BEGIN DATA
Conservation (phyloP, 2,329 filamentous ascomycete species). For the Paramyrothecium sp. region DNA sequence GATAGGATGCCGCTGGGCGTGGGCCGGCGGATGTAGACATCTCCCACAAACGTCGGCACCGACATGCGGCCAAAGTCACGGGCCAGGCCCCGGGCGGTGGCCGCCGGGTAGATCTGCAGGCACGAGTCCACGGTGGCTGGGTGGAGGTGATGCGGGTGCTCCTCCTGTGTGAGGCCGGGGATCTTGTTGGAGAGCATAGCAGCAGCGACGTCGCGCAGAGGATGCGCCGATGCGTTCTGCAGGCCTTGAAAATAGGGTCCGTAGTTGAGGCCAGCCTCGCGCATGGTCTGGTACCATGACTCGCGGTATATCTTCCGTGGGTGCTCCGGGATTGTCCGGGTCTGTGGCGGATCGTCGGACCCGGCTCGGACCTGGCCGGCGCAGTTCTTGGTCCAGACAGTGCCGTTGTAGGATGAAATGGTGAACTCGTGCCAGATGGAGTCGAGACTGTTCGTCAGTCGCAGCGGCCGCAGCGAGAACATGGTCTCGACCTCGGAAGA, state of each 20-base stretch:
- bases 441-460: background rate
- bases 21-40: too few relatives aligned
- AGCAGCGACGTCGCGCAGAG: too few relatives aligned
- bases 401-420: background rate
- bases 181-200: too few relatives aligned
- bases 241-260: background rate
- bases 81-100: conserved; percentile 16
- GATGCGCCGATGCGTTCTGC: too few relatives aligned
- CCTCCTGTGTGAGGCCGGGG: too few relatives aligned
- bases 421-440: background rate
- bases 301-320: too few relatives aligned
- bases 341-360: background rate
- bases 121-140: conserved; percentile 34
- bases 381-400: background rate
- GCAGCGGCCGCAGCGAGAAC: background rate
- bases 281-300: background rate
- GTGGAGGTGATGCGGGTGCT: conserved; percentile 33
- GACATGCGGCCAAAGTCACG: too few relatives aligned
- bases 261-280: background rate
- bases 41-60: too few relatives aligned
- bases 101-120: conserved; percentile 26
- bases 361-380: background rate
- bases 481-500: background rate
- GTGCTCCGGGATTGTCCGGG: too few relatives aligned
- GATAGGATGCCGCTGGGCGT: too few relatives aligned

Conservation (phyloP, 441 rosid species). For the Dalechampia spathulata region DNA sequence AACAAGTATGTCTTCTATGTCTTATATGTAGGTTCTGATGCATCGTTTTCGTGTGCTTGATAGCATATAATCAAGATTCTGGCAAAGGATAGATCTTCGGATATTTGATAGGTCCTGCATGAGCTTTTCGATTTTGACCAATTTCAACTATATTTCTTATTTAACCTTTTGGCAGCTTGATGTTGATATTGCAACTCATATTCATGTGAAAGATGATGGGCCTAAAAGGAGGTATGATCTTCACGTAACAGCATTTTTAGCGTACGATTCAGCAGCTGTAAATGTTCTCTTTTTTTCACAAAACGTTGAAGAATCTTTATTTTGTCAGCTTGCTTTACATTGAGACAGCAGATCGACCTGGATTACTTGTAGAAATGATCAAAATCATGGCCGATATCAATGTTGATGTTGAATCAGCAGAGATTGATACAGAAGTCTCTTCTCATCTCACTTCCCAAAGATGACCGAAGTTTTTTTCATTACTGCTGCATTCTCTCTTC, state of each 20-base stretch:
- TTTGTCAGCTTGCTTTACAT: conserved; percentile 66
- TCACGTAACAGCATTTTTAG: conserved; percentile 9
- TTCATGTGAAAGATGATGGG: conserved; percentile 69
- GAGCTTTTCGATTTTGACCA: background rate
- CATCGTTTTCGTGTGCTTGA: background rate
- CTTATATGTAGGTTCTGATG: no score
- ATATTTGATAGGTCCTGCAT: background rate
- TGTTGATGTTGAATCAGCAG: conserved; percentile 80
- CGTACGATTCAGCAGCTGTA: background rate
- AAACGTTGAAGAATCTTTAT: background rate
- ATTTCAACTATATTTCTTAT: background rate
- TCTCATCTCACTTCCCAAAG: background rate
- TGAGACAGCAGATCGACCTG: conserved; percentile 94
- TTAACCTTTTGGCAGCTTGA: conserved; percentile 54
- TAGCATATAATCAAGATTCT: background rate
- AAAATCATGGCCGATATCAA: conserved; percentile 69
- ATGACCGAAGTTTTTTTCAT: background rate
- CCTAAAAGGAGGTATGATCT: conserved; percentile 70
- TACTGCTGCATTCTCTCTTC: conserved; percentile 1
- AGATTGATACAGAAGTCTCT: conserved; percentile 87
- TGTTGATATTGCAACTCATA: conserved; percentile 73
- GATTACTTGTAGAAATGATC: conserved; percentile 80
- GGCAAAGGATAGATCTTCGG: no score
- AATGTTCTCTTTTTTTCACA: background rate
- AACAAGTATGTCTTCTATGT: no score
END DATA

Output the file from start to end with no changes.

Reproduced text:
Conservation (phyloP, 2,329 filamentous ascomycete species). For the Paramyrothecium sp. region DNA sequence GATAGGATGCCGCTGGGCGTGGGCCGGCGGATGTAGACATCTCCCACAAACGTCGGCACCGACATGCGGCCAAAGTCACGGGCCAGGCCCCGGGCGGTGGCCGCCGGGTAGATCTGCAGGCACGAGTCCACGGTGGCTGGGTGGAGGTGATGCGGGTGCTCCTCCTGTGTGAGGCCGGGGATCTTGTTGGAGAGCATAGCAGCAGCGACGTCGCGCAGAGGATGCGCCGATGCGTTCTGCAGGCCTTGAAAATAGGGTCCGTAGTTGAGGCCAGCCTCGCGCATGGTCTGGTACCATGACTCGCGGTATATCTTCCGTGGGTGCTCCGGGATTGTCCGGGTCTGTGGCGGATCGTCGGACCCGGCTCGGACCTGGCCGGCGCAGTTCTTGGTCCAGACAGTGCCGTTGTAGGATGAAATGGTGAACTCGTGCCAGATGGAGTCGAGACTGTTCGTCAGTCGCAGCGGCCGCAGCGAGAACATGGTCTCGACCTCGGAAGA, state of each 20-base stretch:
- bases 441-460: background rate
- bases 21-40: too few relatives aligned
- AGCAGCGACGTCGCGCAGAG: too few relatives aligned
- bases 401-420: background rate
- bases 181-200: too few relatives aligned
- bases 241-260: background rate
- bases 81-100: conserved; percentile 16
- GATGCGCCGATGCGTTCTGC: too few relatives aligned
- CCTCCTGTGTGAGGCCGGGG: too few relatives aligned
- bases 421-440: background rate
- bases 301-320: too few relatives aligned
- bases 341-360: background rate
- bases 121-140: conserved; percentile 34
- bases 381-400: background rate
- GCAGCGGCCGCAGCGAGAAC: background rate
- bases 281-300: background rate
- GTGGAGGTGATGCGGGTGCT: conserved; percentile 33
- GACATGCGGCCAAAGTCACG: too few relatives aligned
- bases 261-280: background rate
- bases 41-60: too few relatives aligned
- bases 101-120: conserved; percentile 26
- bases 361-380: background rate
- bases 481-500: background rate
- GTGCTCCGGGATTGTCCGGG: too few relatives aligned
- GATAGGATGCCGCTGGGCGT: too few relatives aligned

Conservation (phyloP, 441 rosid species). For the Dalechampia spathulata region DNA sequence AACAAGTATGTCTTCTATGTCTTATATGTAGGTTCTGATGCATCGTTTTCGTGTGCTTGATAGCATATAATCAAGATTCTGGCAAAGGATAGATCTTCGGATATTTGATAGGTCCTGCATGAGCTTTTCGATTTTGACCAATTTCAACTATATTTCTTATTTAACCTTTTGGCAGCTTGATGTTGATATTGCAACTCATATTCATGTGAAAGATGATGGGCCTAAAAGGAGGTATGATCTTCACGTAACAGCATTTTTAGCGTACGATTCAGCAGCTGTAAATGTTCTCTTTTTTTCACAAAACGTTGAAGAATCTTTATTTTGTCAGCTTGCTTTACATTGAGACAGCAGATCGACCTGGATTACTTGTAGAAATGATCAAAATCATGGCCGATATCAATGTTGATGTTGAATCAGCAGAGATTGATACAGAAGTCTCTTCTCATCTCACTTCCCAAAGATGACCGAAGTTTTTTTCATTACTGCTGCATTCTCTCTTC, state of each 20-base stretch:
- TTTGTCAGCTTGCTTTACAT: conserved; percentile 66
- TCACGTAACAGCATTTTTAG: conserved; percentile 9
- TTCATGTGAAAGATGATGGG: conserved; percentile 69
- GAGCTTTTCGATTTTGACCA: background rate
- CATCGTTTTCGTGTGCTTGA: background rate
- CTTATATGTAGGTTCTGATG: no score
- ATATTTGATAGGTCCTGCAT: background rate
- TGTTGATGTTGAATCAGCAG: conserved; percentile 80
- CGTACGATTCAGCAGCTGTA: background rate
- AAACGTTGAAGAATCTTTAT: background rate
- ATTTCAACTATATTTCTTAT: background rate
- TCTCATCTCACTTCCCAAAG: background rate
- TGAGACAGCAGATCGACCTG: conserved; percentile 94
- TTAACCTTTTGGCAGCTTGA: conserved; percentile 54
- TAGCATATAATCAAGATTCT: background rate
- AAAATCATGGCCGATATCAA: conserved; percentile 69
- ATGACCGAAGTTTTTTTCAT: background rate
- CCTAAAAGGAGGTATGATCT: conserved; percentile 70
- TACTGCTGCATTCTCTCTTC: conserved; percentile 1
- AGATTGATACAGAAGTCTCT: conserved; percentile 87
- TGTTGATATTGCAACTCATA: conserved; percentile 73
- GATTACTTGTAGAAATGATC: conserved; percentile 80
- GGCAAAGGATAGATCTTCGG: no score
- AATGTTCTCTTTTTTTCACA: background rate
- AACAAGTATGTCTTCTATGT: no score